Personal Improvement

21 Remarkable Personal Website Examples to Free Your Imagination

Last Updated on February 6, 2019 Last Updated on February 6, 2019
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I’m sure you’ll agree with me when I say building your personal website is tough. It’s your digital business card. Everyone on the internet is going to see it. Potential clients. Colleagues. Your mom.

It’s overwhelming. You’re worried it will be too complicated. You’re not tech-savvy. Analysis paralysis kicks in. You’ve got no idea where to start – or how.

Before you know it, you’re breaking out in a cold sweat. Suddenly, that bottle of Bulleit bourbon is looking mighty fine.

But it doesn’t have to be this way. You can create a fantastic personal website with zero HTML knowledge or design chops that your visitors will love. Yes, you!

All you need is a little inspiration. And of course a hosting provider.

That’s why I put together this list – to get your creative juices flowing. It’s my version of a best personal website mixed tape – and I love making mixed tapes.

Whether you’re thinking about creating a portfolio website, a resume website, or building your online presence with a blog, this list has something for everyone.

So, relax, take a breath (perhaps pour yourself two fingers of Bulleit bourbon), and let’s get to it.

Personal Website Examples

1. Albino Tonnina

Albino Tonnina is a self-taught developer. I can’t stop looking at his high-quality site. It’s user-friendly with a simple color scheme. He tells his story with sweet graphics and icons while serving as both a portfolio and resume.

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His developer badassity-ness is revealed as you navigate through his ‘work experience’, ‘skills,’ and ‘about me’ pages. The icing on the cake: he adds a little bit of personality in the form of polaroids of friends and family at the end.

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Can you think of ways to showcase your skills through example?

2. Nick Jones

Nick keeps it simple when telling you what he does: Design. Prototype. Code. His website design comes equipped with a warning that reads:

Do not proceed if you suffer from vertigo or find experimental interfaces offensive.” 

Why do this? Because the second you start scrolling, it’s like you’re descending a winding staircase. Each level you descend reveals a company project he worked on. When you click on the company project, it provides a detailed description of that project. It’s a downward spiral. Sick.

3. Ali Wong

The solo professional. Ali Wong is a comedian and comedians need internet love too. You may not have a Netflix special but maybe you performed in your uncle’s church basement. Share it!

What aspect of your work can you leverage to attract more clients?

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Also, her choice of illustrations and background images reveal her quirky personality. I can’t stop looking at it.

How can your site highlight your eccentricities?

4. Miro

Miro is a web developer and UX designer. His site reminds me of the film, The Matrix. Miro’s provides everything you need on one page: Portfolio. About. Contact.

What films, books or albums can you integrate into your site?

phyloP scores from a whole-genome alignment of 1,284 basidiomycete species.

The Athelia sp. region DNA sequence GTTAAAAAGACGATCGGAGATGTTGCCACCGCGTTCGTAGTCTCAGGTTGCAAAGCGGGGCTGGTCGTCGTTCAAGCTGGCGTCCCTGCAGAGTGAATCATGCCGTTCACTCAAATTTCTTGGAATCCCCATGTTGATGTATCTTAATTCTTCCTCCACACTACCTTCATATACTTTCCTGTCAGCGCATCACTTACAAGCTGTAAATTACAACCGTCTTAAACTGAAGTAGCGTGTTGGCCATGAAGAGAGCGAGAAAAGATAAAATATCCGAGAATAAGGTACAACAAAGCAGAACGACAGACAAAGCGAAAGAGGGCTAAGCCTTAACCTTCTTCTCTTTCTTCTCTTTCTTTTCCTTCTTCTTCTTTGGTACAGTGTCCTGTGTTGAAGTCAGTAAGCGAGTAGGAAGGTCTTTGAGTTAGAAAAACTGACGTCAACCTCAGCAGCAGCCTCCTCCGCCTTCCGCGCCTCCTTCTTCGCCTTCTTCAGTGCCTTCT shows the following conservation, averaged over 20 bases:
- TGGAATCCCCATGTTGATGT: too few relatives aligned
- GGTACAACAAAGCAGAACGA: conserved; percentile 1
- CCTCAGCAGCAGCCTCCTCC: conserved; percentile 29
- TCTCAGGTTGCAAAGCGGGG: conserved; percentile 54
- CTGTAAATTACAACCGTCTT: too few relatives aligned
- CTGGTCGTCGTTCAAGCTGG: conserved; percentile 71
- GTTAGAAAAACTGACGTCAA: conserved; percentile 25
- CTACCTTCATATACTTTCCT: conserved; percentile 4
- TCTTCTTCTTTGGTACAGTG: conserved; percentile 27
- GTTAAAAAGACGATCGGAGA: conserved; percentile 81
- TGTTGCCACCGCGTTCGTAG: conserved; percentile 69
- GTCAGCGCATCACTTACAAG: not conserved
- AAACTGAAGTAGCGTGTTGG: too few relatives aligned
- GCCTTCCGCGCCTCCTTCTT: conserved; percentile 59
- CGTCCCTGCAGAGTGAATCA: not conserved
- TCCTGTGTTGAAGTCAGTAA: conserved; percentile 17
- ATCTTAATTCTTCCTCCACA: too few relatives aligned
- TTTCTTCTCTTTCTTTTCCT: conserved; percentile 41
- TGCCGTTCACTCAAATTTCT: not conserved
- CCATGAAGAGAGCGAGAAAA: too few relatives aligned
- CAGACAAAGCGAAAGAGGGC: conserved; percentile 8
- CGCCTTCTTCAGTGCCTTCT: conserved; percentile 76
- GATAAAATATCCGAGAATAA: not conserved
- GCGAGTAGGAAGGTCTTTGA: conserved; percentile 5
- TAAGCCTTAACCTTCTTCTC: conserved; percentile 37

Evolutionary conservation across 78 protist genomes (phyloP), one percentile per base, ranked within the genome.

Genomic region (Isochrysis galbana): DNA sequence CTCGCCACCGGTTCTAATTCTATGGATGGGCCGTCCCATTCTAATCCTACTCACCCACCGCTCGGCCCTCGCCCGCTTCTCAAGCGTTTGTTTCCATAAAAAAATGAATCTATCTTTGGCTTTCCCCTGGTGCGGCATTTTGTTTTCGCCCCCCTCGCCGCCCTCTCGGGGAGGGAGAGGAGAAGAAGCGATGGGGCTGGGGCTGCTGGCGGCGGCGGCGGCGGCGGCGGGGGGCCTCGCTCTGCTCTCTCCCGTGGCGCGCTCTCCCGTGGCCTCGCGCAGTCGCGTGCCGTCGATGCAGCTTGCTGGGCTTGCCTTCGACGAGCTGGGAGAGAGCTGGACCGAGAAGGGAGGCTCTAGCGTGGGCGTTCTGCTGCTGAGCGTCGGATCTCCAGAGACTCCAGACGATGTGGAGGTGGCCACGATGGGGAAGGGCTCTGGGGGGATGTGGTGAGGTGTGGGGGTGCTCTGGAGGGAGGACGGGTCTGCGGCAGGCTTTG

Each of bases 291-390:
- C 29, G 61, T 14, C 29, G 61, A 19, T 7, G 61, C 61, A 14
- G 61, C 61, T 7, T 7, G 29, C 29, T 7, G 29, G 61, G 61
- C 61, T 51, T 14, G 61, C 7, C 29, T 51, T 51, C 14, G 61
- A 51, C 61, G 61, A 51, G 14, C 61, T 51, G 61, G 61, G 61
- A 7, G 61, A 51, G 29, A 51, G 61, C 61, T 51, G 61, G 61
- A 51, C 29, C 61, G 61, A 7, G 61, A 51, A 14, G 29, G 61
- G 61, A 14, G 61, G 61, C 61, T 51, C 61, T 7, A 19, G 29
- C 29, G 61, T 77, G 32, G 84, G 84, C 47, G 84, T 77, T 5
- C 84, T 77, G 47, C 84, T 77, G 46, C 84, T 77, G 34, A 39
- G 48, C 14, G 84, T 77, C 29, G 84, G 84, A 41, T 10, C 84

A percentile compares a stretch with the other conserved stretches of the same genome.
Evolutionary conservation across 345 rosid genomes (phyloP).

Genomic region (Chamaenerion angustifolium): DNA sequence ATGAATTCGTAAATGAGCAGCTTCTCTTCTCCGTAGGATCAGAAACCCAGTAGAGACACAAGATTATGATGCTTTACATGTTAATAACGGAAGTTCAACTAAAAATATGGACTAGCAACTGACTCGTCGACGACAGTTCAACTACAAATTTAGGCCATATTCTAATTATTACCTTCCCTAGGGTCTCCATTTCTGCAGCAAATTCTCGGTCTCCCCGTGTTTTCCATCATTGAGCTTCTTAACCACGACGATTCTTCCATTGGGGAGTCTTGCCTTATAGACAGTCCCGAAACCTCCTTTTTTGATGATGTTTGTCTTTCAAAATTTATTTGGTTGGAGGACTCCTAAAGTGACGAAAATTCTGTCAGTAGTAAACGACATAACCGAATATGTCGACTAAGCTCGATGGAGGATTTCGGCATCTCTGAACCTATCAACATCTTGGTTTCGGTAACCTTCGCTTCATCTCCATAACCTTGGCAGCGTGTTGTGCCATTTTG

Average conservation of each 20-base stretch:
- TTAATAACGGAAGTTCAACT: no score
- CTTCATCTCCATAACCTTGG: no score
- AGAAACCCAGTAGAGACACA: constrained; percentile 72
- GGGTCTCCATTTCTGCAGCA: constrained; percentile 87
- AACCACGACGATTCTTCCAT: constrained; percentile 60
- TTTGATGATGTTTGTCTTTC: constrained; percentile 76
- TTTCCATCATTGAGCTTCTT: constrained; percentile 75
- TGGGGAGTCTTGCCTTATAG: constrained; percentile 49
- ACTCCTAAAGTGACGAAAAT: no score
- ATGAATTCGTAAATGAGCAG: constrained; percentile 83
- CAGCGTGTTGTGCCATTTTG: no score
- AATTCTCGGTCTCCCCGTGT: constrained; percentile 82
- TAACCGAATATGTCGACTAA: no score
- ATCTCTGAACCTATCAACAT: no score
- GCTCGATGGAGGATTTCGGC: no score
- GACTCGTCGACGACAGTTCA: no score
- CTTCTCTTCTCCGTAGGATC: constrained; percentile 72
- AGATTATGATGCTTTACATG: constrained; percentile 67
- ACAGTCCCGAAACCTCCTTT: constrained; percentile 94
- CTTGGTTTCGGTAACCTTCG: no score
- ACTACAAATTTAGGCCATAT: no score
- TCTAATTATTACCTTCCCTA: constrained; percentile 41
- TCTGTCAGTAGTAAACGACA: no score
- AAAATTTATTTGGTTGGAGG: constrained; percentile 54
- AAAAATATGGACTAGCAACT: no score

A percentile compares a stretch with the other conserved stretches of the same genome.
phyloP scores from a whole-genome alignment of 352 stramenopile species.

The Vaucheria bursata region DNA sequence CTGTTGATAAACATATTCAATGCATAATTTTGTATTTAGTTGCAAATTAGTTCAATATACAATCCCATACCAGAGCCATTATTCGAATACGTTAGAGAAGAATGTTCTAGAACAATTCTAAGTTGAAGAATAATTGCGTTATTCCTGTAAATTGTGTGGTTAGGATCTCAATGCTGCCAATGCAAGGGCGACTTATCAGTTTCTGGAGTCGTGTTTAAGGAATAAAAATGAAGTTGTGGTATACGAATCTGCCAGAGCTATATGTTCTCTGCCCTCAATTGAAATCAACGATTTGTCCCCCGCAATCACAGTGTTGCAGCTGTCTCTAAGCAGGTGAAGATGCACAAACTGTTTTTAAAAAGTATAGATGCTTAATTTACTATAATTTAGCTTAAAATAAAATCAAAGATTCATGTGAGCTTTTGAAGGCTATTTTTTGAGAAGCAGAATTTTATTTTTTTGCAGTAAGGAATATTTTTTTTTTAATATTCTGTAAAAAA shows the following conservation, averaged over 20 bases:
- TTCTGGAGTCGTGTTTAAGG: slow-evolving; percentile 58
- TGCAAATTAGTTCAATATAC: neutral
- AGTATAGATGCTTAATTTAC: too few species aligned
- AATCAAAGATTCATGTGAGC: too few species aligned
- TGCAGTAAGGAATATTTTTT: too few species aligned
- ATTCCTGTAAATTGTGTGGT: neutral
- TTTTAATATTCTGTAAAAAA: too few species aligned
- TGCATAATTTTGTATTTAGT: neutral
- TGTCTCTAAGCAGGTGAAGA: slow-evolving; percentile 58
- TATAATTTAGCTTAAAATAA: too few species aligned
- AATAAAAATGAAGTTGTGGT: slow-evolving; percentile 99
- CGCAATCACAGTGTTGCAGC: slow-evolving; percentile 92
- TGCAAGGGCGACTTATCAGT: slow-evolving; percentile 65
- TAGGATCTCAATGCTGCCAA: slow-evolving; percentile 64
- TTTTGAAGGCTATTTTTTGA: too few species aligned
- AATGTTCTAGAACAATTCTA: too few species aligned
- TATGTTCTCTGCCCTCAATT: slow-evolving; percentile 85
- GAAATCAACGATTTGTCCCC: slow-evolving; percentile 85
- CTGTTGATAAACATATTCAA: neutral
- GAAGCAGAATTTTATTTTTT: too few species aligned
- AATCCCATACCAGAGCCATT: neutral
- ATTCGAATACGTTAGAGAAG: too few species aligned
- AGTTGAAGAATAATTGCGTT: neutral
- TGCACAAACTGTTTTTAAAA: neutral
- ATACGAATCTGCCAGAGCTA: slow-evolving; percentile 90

I like his simple introduction:

“Hello there! I’m Miro!”

I feel welcomed already. There’s also no question about what he does.

5. Pharrell Williams

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Pharrell Williams wears so many hats. Musician. Artist. Designer. Producer. Did I miss one? When you’re so many things to so many people, it’s hard to jam it all into one box. Why not let your audience tell it for you?

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Each card represents a fan’s favorite project. Clicking on it gives you more detail. In the upper right corner, there’s a place for you to create your own card. It’s one giant testimonial page.

What creative ways can you leverage testimonials from your customers?

6. Gary Clark Jr.

Songwriter and musician Gary Clark has a solid home page with a great photograph – A MUST! But what I liked, even more, was his ‘meet the band’ page. It’s not just a blurb with the musician’s name and the instrument he plays. It tells a story.

It talks about childhood influences and how he came into the world of music. It’s personal. He makes you feel connected and adds an element of TLC that some artists miss.

How can you get a little personal with your copy?

7. Lewis Howes

Lewis Howes is a writer, podcaster, consultant and public speaker in the personal development space. His obsession with living your best life is infectious. Several things stood out to me while on his site.

He leverages social proof with a photo of him giving a live talk to an audience. He has an opt-in form for new visitors with a clear call to action: sign up to learn the simple steps to make a full-time living doing what you love.

And he’s got a ‘start here’ link at the top of his landing page. This makes it easy for first-timers.

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It’s important to take charge and be your visitors’ guide. Make it crystal-clear to them.

What clear call to action can you offer your visitors?

8. Jay Shetty

Jay Shetty is a host, storyteller, video maker, and former monk. He uses his landing page to great effect by sweetly slapping you in the face with the numerous brands he’s worked with. You had me at HuffPost Jay.